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20-20 vision: The greatest fighter from Italy: Nino Benvenuti

11
Oct

Most countries have produced at least one or two special boxers whose ring exploits have been etched permanently in our collective memory. That includes tiny nations like Puerto Rico and behemoths like the U.S. and Mexico, as well many in between.

In this feature, The Ring looks closely at 20 countries with strong boxing traditions and selects the best fighter from each.

The process wasn’t easy. First, we had to select the 20 countries, which proved to be painstaking. Some nations that have produced memorable fighters didn’t make the list. And, second, choosing a single boxer from the countries that did make the cut was easy in some cases – Panama, for example – but excruciating in others.

The countries will be rolled out in alphabetical order one day at a time at The Ring.

Notes: The “five more” listed at the bottom of each capsule were among other fighters in the discussion for each nation. … Some boxers lived in more than one country. We assigned each to the country where they spent their formative years. For example, a fighter who left one country as a small child was assigned to his second country.

ITALY

NINO BENVENUTI

Birthdate / place: April 26, 1938 / Isola d’Istria, Italy (now part of Slovenia)
Years active: 1961-71
Record: 82-7-1 (35 KOs)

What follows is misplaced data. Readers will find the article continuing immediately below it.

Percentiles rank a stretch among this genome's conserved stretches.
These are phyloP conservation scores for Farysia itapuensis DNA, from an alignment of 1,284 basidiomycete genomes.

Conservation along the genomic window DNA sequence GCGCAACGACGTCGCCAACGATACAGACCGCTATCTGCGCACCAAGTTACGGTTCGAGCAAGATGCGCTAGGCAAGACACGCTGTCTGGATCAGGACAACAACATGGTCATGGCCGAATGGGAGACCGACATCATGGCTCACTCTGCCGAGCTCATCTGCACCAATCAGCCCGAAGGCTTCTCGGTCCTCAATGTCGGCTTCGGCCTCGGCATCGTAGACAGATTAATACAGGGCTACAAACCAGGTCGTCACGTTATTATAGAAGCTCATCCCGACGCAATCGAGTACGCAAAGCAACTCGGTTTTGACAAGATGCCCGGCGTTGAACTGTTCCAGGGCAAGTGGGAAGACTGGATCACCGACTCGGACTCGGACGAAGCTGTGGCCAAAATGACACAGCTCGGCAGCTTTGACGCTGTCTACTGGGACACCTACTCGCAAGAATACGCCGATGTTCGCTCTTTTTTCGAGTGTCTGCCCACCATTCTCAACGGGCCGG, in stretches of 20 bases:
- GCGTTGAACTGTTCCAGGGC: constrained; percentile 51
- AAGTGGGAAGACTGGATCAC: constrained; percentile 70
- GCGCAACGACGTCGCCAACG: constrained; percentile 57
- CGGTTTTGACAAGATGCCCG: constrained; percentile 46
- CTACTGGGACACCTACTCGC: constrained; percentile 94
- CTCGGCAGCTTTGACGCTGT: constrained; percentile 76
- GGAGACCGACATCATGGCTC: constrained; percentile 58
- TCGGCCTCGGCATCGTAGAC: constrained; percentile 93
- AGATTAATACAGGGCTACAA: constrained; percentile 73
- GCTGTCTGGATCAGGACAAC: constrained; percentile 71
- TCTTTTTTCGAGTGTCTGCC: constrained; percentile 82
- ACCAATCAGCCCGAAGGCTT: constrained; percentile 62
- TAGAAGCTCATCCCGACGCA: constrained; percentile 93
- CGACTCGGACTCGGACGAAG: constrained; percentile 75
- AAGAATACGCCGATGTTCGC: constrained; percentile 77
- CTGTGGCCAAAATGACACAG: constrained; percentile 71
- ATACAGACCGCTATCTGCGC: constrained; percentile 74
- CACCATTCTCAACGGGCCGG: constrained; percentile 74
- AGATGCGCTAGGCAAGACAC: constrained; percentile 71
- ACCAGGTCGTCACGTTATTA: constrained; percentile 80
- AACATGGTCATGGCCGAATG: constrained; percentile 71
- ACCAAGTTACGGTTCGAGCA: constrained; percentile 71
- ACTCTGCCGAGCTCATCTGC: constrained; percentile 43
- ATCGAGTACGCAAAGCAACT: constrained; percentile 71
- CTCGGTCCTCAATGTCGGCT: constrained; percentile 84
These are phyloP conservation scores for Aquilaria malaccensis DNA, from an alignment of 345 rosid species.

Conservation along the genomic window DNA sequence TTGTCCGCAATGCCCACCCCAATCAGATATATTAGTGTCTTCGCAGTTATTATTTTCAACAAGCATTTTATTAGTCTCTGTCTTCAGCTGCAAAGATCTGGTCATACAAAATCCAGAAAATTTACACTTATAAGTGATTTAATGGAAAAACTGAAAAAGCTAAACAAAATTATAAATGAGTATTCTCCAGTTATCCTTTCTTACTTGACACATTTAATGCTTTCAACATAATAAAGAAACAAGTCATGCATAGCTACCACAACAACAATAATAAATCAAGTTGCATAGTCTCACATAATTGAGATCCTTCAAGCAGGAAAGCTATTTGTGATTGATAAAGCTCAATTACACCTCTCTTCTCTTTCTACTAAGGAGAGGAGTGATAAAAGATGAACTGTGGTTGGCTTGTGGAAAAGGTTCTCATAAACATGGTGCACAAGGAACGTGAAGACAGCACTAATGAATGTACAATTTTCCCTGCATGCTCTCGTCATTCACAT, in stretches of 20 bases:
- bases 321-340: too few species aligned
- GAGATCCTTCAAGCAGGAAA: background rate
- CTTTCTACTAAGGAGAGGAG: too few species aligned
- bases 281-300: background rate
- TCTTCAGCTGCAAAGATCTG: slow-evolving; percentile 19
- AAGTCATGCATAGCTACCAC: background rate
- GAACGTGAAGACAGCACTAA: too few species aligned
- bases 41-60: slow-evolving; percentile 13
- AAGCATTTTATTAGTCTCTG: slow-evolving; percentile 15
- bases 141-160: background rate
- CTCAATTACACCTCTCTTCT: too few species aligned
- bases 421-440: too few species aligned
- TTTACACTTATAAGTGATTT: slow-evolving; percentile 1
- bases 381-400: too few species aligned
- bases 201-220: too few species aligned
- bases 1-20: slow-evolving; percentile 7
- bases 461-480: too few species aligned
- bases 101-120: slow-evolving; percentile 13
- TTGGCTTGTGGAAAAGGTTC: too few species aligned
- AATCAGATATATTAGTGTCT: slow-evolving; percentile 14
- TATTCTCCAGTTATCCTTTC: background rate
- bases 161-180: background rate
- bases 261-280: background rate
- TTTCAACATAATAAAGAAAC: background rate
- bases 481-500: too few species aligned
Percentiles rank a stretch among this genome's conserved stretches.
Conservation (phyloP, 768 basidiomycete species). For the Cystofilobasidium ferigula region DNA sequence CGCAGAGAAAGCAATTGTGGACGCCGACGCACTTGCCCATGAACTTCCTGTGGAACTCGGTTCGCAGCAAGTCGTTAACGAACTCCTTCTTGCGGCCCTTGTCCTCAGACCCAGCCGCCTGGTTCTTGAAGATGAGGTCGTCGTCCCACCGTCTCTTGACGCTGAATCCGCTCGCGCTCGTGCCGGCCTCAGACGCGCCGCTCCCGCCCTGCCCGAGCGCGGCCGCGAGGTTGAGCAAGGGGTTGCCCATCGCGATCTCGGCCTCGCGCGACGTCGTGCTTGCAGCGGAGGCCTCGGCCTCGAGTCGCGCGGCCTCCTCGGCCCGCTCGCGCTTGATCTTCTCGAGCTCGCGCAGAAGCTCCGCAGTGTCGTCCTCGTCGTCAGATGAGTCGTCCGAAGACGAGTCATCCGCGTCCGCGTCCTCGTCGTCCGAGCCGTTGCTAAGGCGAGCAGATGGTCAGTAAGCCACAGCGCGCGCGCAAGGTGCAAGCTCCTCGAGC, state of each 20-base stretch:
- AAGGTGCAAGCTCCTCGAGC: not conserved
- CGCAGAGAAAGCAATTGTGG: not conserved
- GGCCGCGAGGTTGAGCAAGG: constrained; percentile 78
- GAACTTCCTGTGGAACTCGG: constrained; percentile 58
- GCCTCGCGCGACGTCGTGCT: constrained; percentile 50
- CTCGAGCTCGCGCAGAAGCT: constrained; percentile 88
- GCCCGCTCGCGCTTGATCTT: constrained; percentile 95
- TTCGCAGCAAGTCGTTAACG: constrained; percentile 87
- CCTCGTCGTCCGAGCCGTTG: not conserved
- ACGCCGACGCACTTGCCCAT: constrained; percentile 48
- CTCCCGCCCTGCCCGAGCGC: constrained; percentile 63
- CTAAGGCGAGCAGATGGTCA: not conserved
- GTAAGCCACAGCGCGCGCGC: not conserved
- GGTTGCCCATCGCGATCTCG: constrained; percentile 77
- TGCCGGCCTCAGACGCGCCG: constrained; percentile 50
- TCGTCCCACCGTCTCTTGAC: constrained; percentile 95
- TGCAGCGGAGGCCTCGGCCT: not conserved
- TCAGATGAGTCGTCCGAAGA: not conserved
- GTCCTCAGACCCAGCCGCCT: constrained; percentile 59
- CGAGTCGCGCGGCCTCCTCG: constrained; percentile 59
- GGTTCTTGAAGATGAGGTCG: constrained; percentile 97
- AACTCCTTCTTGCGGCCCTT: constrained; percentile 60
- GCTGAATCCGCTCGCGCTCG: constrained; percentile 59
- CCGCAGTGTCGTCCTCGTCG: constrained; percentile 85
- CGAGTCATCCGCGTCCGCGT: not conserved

Major titles: WBA and WBC junior middleweight (1965-66), Ring, WBA and WBC middleweight (1967 and 1968-70)
Greatest victories: Don Fullmer, Emile Griffith (twice), Sandro Mazzinghi (twice), Luis Rodriguez

Background: Benvenuti had the looks and charisma of a movie star – and, indeed, he later appeared in films – but make no mistake: The man could fight. He was one of the best amateur boxers of his time, reportedly going 120-0 (or 119-1, depending on the source) and winning both the welterweight gold medal and Val Barker Trophy as the best boxer in the 1960 Rome Olympics. And he was just getting started. Skillful and athletic, he won the first 65 fights in his pro career before finally losing a controversial split decision – and his world junior middleweight titles – to Ki-Soo Kim in South Korea, Kim’s home country. Benevenuti was undeterred. He won his next six fights to set up the biggest opportunity of his career: a shot at fellow Hall of Famer Emile Griffith’s middleweight championship at Madison Square Garden in New York City – his first fight in the U.S. – and first installment in a classic three-fight series. The fighters exchanged early knockdowns but Benvenuti, at his best, took advantage of his size and reach advantages to win a clear unanimous decision to become champion of the world and a hero in Italy in the 1967 Ring Fight of the Year. Griffith took back the title by a majority decision five months later in Queens before losing it again to Benvenuti by a close, but unanimous decision six months after that at the Garden. The Italian held the title until he met one of the greatest middleweights ever, Carlos Monzon, in November 1970. Benvenuti gave a brave effort but was stopped in the 12th round in the 1970 Ring Fight of the Year. Monzon repeated his effort two fights later, this time in the third round, and Benvenuti never fought again. He remains an idol in his country to this day.

Quote: “My goal is to become immortal, to become extraordinary, fabulous,” Benvenuti said around the end of the 1960s. He succeeded.

Five more from Italy (in alphabetical order): Vito Antuofermo, Mario D’Agata, Duilio Loi, Sandro Lopopolo, Sandro Mazzinghi

Next up: Japan

Ones you missed:

Argentina: Carlos Monzon
Australia: Jeff Fenech
Canada: Sam Langford
Cuba: Jose Napoles
France: Marcel Cerdan
Germany: Max Schmeling
Ghana: Azumah Nelson
Ireland: Barry McGuigan

 

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